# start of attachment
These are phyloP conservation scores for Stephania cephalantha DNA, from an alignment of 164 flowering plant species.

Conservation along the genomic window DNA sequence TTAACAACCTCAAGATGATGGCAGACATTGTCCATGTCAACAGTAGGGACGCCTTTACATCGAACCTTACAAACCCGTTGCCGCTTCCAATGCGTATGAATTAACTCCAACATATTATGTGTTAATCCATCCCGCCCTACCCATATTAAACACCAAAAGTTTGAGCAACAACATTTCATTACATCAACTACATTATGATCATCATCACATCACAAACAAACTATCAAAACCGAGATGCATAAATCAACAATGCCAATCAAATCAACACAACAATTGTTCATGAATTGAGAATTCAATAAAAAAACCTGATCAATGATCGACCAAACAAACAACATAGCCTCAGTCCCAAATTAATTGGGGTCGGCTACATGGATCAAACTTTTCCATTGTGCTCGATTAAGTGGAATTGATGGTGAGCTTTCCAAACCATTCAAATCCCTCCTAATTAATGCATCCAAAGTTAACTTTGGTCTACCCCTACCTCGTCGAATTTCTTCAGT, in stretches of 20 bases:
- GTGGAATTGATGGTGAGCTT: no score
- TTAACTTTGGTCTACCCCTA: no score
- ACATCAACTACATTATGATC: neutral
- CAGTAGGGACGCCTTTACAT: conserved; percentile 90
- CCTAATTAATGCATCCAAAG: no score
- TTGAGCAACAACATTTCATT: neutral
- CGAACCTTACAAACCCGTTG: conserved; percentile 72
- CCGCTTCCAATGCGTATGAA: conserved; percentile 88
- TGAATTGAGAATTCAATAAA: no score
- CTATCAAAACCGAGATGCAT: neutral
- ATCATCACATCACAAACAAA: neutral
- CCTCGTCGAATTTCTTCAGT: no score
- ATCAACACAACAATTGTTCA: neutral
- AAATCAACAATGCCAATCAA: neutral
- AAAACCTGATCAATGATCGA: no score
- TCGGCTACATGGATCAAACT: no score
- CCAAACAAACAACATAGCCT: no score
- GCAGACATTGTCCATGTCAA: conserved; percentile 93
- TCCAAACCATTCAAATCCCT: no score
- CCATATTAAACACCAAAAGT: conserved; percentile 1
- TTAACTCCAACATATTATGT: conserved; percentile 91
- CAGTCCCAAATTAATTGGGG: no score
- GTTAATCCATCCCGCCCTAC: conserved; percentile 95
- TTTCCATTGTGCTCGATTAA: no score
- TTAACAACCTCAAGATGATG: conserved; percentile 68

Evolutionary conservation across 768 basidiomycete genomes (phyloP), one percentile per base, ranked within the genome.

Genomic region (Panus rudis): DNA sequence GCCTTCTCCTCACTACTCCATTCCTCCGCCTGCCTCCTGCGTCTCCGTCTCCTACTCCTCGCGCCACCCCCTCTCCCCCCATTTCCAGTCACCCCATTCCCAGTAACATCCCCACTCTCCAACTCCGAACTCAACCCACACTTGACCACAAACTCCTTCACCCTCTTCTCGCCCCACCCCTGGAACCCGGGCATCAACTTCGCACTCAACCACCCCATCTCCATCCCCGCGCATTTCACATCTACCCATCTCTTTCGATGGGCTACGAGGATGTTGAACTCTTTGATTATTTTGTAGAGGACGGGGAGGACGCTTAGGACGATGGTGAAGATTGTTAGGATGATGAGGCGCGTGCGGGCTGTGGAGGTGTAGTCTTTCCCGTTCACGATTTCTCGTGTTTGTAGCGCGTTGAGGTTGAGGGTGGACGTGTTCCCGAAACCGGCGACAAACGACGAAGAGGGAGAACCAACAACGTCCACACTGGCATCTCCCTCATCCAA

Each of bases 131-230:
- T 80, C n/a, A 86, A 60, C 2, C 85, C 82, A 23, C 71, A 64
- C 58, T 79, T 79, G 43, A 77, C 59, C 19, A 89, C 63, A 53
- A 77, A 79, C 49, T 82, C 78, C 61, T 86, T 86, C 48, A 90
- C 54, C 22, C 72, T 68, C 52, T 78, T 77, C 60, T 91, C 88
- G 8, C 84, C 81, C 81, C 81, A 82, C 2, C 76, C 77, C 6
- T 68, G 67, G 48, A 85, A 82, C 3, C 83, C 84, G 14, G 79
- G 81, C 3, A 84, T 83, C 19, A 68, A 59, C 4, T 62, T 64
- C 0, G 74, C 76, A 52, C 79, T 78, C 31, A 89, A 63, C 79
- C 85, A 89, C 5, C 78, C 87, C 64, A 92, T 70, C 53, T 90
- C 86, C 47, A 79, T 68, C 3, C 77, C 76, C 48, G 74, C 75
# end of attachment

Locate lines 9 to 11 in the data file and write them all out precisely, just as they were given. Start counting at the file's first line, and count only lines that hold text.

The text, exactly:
- CGAACCTTACAAACCCGTTG: conserved; percentile 72
- CCGCTTCCAATGCGTATGAA: conserved; percentile 88
- TGAATTGAGAATTCAATAAA: no score